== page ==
"The theme of an artist of high cultural abilities and ambitions prostituting himself carries over from Bluebeard, of course, except that the biographical link to Ulmer’s own situation is more direct in Detour, where the conflict is not between epic poetry and puppetry but between European classical and American mass culture. In Detour, the “continental divide” is displayed in the film itself when Roberts, in his wee-hour riff, merges a pop tune, Brahms’s “Wiegenlied”, snippets of jazz, a Chopin waltz, and a hard-driving boogie in the same brilliant improvisation".
Tom Neal and Ann Savage as Al Roberts and Vera in "Detour" (1945) directed by Edgar G. Ulmer
"As Roberts’s doleful narration drones on, the camera moves backward behind his eerily white coffee cup that now appears overlarge and surreally animate . . . then forward, past, and behind him to another circular object, the spinning record on the jukebox, whose love song triggers his tortured memory of happier times . . . which, in turn, are visualized through a form-match dissolve to the circular white surface of a base drum in the nightclub where Roberts, in flashback, accompanies sweet Sue. Roberts’s voice-over underscores his limbo state, as well as the innocent fugitive’s lament":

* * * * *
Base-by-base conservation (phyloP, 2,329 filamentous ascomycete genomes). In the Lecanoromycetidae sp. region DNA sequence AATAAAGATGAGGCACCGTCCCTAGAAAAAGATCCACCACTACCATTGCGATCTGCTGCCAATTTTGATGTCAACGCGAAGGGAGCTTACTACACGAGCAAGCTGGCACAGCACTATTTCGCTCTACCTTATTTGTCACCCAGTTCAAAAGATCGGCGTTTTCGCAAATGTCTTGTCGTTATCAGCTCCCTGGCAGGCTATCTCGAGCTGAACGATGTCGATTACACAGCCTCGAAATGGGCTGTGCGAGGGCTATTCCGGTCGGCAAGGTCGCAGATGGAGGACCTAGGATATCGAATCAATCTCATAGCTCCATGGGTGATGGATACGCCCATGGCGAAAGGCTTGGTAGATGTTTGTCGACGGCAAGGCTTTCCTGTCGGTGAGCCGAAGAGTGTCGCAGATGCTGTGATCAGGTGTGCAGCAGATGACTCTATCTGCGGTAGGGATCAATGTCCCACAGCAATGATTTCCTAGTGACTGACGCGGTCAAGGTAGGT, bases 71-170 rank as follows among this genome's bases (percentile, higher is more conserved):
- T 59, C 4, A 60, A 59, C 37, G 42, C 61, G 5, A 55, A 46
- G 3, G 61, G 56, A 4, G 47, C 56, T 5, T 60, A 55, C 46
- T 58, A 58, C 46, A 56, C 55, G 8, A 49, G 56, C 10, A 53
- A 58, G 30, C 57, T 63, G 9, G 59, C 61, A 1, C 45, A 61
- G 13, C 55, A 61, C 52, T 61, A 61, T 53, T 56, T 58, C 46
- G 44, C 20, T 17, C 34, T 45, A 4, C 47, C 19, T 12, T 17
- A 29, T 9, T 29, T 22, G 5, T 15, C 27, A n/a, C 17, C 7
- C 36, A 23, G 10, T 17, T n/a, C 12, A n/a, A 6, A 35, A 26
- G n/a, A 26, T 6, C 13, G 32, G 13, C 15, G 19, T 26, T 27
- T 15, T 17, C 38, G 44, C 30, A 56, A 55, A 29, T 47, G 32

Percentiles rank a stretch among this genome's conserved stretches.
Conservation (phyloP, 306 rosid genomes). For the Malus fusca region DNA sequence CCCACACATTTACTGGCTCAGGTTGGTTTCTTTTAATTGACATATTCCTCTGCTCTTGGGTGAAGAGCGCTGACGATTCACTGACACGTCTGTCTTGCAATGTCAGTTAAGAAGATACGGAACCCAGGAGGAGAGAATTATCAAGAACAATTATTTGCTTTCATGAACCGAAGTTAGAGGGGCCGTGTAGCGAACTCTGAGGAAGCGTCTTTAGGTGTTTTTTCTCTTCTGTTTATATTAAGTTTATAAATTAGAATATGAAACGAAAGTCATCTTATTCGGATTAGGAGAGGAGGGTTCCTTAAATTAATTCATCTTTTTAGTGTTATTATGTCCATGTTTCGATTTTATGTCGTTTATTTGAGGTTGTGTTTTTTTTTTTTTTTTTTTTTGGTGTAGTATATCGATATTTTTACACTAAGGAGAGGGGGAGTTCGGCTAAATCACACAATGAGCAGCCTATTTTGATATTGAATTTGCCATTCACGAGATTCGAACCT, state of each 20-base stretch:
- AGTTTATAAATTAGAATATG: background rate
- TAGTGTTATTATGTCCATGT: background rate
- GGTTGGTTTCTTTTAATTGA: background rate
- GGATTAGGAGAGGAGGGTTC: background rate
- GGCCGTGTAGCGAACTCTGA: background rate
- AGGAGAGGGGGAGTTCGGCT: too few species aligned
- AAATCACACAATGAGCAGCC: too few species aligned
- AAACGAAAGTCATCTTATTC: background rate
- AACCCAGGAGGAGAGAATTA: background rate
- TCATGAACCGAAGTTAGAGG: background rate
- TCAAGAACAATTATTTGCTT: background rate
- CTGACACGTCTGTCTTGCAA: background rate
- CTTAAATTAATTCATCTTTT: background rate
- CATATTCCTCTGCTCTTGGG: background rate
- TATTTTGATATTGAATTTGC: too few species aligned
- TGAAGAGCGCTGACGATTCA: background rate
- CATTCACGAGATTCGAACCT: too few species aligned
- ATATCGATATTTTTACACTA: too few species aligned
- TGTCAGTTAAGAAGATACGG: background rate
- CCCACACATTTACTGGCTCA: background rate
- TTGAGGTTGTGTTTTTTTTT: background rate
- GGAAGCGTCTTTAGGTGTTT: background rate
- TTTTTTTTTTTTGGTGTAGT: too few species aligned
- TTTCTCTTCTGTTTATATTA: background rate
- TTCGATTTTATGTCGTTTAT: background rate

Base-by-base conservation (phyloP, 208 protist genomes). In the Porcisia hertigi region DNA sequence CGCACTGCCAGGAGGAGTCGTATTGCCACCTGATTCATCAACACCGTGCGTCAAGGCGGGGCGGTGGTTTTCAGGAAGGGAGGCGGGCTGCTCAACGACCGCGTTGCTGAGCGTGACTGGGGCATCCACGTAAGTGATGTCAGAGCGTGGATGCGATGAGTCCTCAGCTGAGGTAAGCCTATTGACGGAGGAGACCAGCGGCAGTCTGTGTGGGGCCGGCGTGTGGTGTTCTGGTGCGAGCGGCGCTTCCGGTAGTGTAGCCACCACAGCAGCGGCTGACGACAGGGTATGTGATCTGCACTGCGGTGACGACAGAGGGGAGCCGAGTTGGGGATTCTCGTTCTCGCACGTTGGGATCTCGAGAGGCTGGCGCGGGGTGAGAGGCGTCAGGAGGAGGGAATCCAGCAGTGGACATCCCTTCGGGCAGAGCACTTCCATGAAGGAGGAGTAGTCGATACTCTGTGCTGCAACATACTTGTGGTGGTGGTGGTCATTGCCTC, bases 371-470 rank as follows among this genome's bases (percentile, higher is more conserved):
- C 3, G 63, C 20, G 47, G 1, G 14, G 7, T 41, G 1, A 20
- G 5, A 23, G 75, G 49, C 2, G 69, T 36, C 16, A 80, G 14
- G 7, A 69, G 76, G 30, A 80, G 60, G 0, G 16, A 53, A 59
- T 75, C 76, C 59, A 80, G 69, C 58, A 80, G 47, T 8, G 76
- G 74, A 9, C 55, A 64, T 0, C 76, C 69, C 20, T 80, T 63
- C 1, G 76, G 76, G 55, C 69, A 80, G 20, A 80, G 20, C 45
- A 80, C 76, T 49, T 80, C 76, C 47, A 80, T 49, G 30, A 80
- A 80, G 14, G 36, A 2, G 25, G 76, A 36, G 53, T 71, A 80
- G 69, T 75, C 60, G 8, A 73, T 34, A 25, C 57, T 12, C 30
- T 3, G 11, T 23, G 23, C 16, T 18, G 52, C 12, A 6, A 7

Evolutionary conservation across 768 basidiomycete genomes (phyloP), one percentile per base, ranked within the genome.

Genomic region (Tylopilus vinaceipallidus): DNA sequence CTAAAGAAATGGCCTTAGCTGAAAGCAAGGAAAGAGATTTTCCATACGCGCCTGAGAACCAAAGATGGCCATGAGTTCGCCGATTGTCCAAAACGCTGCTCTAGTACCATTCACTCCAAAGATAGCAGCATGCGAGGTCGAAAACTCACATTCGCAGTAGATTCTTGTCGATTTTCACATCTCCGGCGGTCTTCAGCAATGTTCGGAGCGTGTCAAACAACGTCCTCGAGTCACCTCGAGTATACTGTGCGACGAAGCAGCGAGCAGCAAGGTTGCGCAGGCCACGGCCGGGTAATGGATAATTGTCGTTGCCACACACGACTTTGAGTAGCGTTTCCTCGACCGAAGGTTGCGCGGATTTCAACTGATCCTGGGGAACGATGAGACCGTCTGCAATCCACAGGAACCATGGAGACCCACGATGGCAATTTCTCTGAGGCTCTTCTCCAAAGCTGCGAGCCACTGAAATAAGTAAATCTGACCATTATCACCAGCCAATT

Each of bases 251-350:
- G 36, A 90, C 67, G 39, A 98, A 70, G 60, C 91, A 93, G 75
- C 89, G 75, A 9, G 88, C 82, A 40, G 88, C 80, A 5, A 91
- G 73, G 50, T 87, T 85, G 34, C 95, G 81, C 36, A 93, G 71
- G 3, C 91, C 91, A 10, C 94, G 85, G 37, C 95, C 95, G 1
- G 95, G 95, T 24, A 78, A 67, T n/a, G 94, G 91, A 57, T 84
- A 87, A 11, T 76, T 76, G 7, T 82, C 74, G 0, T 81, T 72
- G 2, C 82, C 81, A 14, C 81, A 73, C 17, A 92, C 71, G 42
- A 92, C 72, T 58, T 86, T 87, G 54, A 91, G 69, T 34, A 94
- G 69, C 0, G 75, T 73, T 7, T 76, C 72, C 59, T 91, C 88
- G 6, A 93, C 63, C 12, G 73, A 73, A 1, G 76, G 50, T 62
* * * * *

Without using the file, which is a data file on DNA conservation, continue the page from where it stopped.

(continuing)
“Did you ever want to forget anything? Did you ever want to cut away a piece of your memory, or blot it out? You can’t, you know, no matter how hard you try. You can change the scenery, but sooner or later you’ll get a whiff of perfume or somebody will say a certain phrase or maybe hum something—then you’re licked again.”
-"Driven to Darkness: Jewish Emigre Directors and the Rise of Film Noir" by Vincent Brook (2009)
Also please read again Performances imitating real feelings.
New York nightclub pianist Al Roberts decides to hitchhike to Hollywood to see his girl, Sue. When the sleazy gambler he's riding with dies en route, he impulsively takes the man's identity to hide from the police. A mysterious woman blackmails him and we watch his accidental descent into a life of crime. Despite a miniscule budget, this powerful and seedy drama was one of the most profitable films ever made.